The idea that meditation can affect the body at a genetic level is making headlines once again, this time in a paper published on the PLOS One science website. Relaxation exercises in subjects who never practiced such techniques led the authors of the study to reasonably conclude that meditation can indeed “change gene activity.”
Reported by the Stanford Medicine site, SCOPE and the New Scientist, the research unearths some interesting findings. Yet, as so often is the way with disseminating scientific findings to the public, there is a danger in how the media interprets and presents it and how the public parses what it reads.
SCOPE’s article about the PLOS One study suggests that meditation can “boost beneficial genes” and “suppress bad genes.” The study actually shows that it is the behavior of mitochondria that can be influenced by meditation, not the structure of genes implicit in phrases like “the techniques had resulted in long-term changes to their genes” (New Scientist). Although the SCOPE and New Scientist articles are clear in their appraisal of the PLOS One paper, the shorthand can quickly lead to public misinterpretation.
Reporting complex science is a tricky business. After all, we laypeople don’t have the technical insight that professionals do, and this is complicated by the popular press’s subtle shadings of scientific knowledge. Scientific journals are not known for their eye-catching headlines. So it is clear to see the danger in the arbitrary discussion of “boosted genes” and “gene changes” as reported by the New Scientist.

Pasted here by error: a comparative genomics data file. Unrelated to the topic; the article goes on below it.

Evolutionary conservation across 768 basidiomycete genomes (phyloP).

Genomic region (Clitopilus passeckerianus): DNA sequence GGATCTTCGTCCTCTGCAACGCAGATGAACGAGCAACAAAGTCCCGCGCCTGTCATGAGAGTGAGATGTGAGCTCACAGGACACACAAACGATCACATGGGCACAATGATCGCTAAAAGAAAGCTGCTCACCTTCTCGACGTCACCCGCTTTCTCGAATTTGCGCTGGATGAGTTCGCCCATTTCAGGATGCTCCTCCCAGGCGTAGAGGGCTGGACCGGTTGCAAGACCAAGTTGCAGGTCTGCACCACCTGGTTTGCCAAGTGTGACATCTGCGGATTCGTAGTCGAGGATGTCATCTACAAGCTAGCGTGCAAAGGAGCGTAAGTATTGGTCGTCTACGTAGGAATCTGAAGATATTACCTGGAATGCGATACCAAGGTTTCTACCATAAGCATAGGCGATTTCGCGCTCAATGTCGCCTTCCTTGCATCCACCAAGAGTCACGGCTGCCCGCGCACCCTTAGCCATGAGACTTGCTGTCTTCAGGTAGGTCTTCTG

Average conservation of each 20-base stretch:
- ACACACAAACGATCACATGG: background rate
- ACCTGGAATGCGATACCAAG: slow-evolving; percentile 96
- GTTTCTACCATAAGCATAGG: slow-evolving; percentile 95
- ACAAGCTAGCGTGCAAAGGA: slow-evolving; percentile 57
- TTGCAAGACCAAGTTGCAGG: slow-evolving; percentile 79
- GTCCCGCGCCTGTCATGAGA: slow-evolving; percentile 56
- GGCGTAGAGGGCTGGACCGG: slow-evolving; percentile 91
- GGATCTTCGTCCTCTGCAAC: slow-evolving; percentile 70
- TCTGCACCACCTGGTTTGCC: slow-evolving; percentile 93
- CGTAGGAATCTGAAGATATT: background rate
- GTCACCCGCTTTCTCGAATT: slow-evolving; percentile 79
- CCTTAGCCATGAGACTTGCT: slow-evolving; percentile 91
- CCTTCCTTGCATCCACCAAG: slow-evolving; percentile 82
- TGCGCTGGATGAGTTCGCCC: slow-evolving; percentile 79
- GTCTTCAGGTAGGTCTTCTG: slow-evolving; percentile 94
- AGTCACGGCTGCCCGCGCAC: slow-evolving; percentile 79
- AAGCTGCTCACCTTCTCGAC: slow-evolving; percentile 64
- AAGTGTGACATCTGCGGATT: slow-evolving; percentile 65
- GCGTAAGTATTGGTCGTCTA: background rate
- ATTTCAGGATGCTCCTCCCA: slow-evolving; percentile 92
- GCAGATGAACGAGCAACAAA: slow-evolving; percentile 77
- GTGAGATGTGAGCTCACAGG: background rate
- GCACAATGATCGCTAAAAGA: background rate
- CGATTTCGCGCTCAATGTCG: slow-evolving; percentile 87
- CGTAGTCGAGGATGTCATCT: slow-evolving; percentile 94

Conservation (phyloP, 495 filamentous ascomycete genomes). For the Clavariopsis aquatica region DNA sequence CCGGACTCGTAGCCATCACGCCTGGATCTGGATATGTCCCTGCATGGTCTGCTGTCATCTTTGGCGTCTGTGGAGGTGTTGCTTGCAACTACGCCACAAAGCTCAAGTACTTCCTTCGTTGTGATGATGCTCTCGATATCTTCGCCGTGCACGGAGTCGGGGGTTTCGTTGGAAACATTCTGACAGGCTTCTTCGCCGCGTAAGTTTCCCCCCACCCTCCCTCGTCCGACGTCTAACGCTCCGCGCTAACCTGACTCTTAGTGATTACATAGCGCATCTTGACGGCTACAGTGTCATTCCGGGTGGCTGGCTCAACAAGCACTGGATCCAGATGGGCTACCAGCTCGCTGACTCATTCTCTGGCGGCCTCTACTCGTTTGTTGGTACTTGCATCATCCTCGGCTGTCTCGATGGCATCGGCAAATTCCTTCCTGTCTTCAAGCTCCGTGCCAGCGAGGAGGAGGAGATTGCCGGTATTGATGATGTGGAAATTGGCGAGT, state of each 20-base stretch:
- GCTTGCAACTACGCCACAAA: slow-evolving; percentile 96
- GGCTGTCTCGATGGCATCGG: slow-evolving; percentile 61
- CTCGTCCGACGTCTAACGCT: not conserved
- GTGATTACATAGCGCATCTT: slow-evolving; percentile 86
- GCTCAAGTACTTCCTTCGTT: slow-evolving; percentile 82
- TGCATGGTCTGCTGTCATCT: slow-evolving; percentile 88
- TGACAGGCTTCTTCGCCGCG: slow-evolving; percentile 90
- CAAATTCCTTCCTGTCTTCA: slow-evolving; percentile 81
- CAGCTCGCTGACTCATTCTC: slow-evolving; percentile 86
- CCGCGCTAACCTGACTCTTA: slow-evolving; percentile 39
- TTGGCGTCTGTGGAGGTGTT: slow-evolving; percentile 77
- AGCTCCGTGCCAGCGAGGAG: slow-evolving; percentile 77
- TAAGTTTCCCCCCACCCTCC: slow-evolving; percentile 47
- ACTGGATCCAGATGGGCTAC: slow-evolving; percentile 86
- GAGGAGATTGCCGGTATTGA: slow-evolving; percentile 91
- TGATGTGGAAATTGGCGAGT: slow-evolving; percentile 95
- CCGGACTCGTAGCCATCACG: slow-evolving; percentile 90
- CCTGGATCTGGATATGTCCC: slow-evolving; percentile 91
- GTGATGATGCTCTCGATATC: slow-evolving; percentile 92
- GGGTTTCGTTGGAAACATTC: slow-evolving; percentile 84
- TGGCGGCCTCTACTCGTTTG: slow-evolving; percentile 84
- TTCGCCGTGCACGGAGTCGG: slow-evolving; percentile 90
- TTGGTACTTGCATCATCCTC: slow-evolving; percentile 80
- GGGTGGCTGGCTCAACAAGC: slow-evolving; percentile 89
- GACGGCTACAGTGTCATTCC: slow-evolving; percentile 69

Let’s take a look at the idea of reciting a repetitive prayer as a way of meditating, which then “boosts these good genes and suppresses the bad ones.” The idea is to relax, to reduce stress. Whether the phrase you repeat is a prayer or a line of poetry by John Keats, what is making you go into your happy place is the act of repetition. Say you suffer from digestive woes and see that after chanting “’Beauty is truth, truth beauty,’ — that is all / Ye know on earth, and all ye need to know,” you notice that your uncomfortable situation improves. Do you then credit Keat’s “Grecian Urn” with curing your bloated tummy? Probably not.
Replace that line of poetry with a prayer, though, and we might have an entirely different result. And that result may be one in which a scientific study filtered through someone who is not a scientist is incorrectly held up as evidence to support the idea that a higher being has cured you of your medical ailments.
Does meditation go a long way toward reducing stress? Without a doubt. And stress can aggravate many health issues, so reducing stress can certainly help improve such health issues. However, believing that simple meditation, chanting or prayer can replace proven medical procedures and advice is foolhardy. The original study shows that meditation may boost the ability of mitochondria, the “powerhouse of cells,” to perform their everyday duties. It does not suggest that meditation will wipe the floor with your irritable bowel syndrome or that prayer will cure cancer.
These may seem like extreme extrapolations of the dangers of reading diluted research, but you need not look further than recent medical misinformation outbreaks like the MMR inoculation debacle to know that an accurate understanding of the truth behind these complex ideas is super important. Just take a look at the measles outbreak across the north of England.
So light that candle and breathe or chant or pray, because it will go a long way toward putting you in a better head-space and you may certainly see tangible benefits emerge as a result. But don’t jump to conclusions about meditation being able to give you a clean bill of health all on its own.